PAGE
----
By BRIAN SMITH
HUDSON OAKS — City officials continue to look into the deer overpopulation problem that is reportedly growing in the city.
In recent months, deer have been seen approaching residents up close to their homes and nearly following one person into a garage. Texas Parks and Wildlife officials came back into the area over the weekend to do a more thorough observation of deer population in the city. TPW officials were in the city earlier this year and did one look around the city for about two to three hours because of time constraints, according to Police Chief Brandon Mayberry. TPW officials also did a presentation at a council meeting, talking about what feeding deer can do and urging residents to stop feeding the animals.
Council members urged Mayberry to schedule a presentation at the city’s September meeting.
Last weekend’s visit from TPW consisted of three different observations during various times of the day to get a better feel for the nature of the problem. Mayor Pat Deen said the problem is growing, based on the increase in the number of vehicle-deer accidents and the number of feeders he sees around town.
A three-pronged system is planned to assist in the problem. If the problem continues to get worse, a city-wide letter is scheduled to be sent to residents asking for voluntary stoppage of deer feeding in the city.
Stage 2 would involve identifying those who are doing the feeding and making a personal house visit.
Stage 3 would be considering an ordinance banning the feeding, Mayberry said.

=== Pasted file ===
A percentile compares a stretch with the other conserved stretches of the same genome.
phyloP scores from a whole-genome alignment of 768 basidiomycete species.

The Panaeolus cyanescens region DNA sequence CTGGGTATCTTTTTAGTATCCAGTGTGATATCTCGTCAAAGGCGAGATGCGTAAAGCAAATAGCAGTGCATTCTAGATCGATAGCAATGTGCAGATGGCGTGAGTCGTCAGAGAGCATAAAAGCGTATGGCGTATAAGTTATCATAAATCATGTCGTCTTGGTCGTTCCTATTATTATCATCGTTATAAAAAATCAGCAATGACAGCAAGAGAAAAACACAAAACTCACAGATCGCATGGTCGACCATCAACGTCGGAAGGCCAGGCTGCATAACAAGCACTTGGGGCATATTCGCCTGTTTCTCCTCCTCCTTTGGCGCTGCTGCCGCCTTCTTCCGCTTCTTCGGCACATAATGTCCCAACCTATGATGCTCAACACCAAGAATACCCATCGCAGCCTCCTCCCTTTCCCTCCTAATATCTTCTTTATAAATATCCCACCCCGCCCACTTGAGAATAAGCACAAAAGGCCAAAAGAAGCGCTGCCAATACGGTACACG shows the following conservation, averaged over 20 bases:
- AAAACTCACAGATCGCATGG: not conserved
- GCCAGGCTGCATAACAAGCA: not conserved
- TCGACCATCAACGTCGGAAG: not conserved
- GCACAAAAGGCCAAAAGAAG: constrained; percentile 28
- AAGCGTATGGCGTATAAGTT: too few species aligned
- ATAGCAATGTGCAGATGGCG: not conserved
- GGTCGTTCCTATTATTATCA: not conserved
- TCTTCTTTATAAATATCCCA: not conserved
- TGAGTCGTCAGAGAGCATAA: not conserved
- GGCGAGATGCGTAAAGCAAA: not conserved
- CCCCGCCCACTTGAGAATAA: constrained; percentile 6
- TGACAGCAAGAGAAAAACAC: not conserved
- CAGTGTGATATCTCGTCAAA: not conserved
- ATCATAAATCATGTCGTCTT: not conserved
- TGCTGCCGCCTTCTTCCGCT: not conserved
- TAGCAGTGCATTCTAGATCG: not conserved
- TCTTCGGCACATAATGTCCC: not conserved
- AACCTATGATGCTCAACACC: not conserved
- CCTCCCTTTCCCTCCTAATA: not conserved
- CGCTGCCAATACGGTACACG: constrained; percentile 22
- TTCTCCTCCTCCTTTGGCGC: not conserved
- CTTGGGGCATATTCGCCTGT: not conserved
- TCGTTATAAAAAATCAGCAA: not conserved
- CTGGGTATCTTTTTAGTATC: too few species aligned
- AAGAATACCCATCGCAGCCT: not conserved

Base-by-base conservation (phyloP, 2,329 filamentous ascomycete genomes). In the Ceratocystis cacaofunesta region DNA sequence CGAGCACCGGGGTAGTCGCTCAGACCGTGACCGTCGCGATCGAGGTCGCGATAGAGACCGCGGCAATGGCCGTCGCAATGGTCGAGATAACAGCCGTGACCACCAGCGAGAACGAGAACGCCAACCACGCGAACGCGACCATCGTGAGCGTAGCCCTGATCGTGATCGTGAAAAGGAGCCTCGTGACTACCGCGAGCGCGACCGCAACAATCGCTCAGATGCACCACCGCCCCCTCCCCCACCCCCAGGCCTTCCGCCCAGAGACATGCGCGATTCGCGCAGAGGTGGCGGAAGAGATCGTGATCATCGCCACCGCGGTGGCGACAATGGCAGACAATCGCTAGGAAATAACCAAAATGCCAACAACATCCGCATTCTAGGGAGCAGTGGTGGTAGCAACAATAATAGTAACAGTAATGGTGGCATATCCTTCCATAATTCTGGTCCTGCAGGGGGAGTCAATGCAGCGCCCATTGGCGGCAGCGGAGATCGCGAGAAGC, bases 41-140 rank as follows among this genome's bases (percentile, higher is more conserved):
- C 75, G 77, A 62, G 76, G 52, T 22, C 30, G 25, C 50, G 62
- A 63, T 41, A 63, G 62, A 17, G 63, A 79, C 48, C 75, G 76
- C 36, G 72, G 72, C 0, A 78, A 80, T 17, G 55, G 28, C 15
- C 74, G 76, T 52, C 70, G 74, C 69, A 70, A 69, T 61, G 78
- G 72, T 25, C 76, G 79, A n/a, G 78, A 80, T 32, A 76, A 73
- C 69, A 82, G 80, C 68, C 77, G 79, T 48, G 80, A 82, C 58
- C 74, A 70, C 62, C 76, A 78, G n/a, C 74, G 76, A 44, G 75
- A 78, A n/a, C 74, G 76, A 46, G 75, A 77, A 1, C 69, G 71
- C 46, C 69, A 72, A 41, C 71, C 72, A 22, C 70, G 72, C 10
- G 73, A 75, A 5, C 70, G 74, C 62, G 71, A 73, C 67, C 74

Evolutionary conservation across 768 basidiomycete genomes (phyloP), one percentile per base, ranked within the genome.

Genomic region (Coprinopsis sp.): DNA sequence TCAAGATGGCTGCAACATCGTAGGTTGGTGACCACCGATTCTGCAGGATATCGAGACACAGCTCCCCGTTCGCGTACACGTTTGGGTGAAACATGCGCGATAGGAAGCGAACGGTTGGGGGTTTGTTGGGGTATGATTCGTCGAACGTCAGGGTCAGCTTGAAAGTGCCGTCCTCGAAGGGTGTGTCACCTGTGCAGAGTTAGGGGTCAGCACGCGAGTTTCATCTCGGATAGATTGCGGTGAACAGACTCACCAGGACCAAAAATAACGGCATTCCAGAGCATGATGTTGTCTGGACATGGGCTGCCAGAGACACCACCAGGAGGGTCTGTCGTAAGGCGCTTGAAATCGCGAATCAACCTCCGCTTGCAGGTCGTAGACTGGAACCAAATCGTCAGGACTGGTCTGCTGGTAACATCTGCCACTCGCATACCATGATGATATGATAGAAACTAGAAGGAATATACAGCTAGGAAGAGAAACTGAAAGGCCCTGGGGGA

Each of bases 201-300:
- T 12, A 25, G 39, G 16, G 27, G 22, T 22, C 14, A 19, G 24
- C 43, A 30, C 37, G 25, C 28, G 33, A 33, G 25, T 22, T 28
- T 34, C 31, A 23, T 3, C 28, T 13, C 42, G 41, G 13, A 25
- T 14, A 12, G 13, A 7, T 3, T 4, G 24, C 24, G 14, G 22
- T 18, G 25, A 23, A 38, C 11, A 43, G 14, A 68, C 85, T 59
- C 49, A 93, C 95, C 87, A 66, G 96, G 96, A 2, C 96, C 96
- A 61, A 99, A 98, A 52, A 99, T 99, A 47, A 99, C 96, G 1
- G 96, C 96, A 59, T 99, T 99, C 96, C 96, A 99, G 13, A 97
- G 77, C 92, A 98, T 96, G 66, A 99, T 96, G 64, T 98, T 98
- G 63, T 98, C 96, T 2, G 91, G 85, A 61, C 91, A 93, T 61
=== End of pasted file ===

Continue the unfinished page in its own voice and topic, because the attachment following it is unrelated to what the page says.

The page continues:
“We will get more stern if we have to,” City Administrator Patrick Lawler said. “If we can’t get compliance, then we will go the ordinance route.”
Lawler said having the deer physically removed can get expensive and is something that needs to be avoided.
In other news, work on the U.S. Highway 180 Middle Median Project is moving along, with completion expected around Sept. 10, the last day of the contract.
Lawler said there is still work to be completed, including the replacing of plants and some Bermuda grass for Buffalo grass to aid with maintenance. Tall, vertical signs have been installed at each end of the city and have received “overwhelmingly positive” comments.
A number of Oak trees are planned for the medians as well, Lawler said, adding “if you have Oaks in your name, you have to have oak trees in your medians.”
The $991,000 price tag was paid for with $775,000 in city funds and $216,000 in TxDOT funds. The final price went up slightly because of the need to replace some asphalt and concrete on some medians with backfill because grass planted there wouldn’t grow.
If work is still going on past Sept. 10, late fees will be assessed against the contractor, Lawler said.
“We want people to know when you come into Hudson Oaks,” Lawler said. “You drive down our streets and you know you’re in Hudson Oaks.”
The median project coincides with the city’s need for branding and a new logo. Council members decided on using “Branch Out” for the new city tagline, which will be placed on city vehicles, correspondence and other ways.
Lawler said the new city logo and tagline is expected to be voted on during on September’s meeting.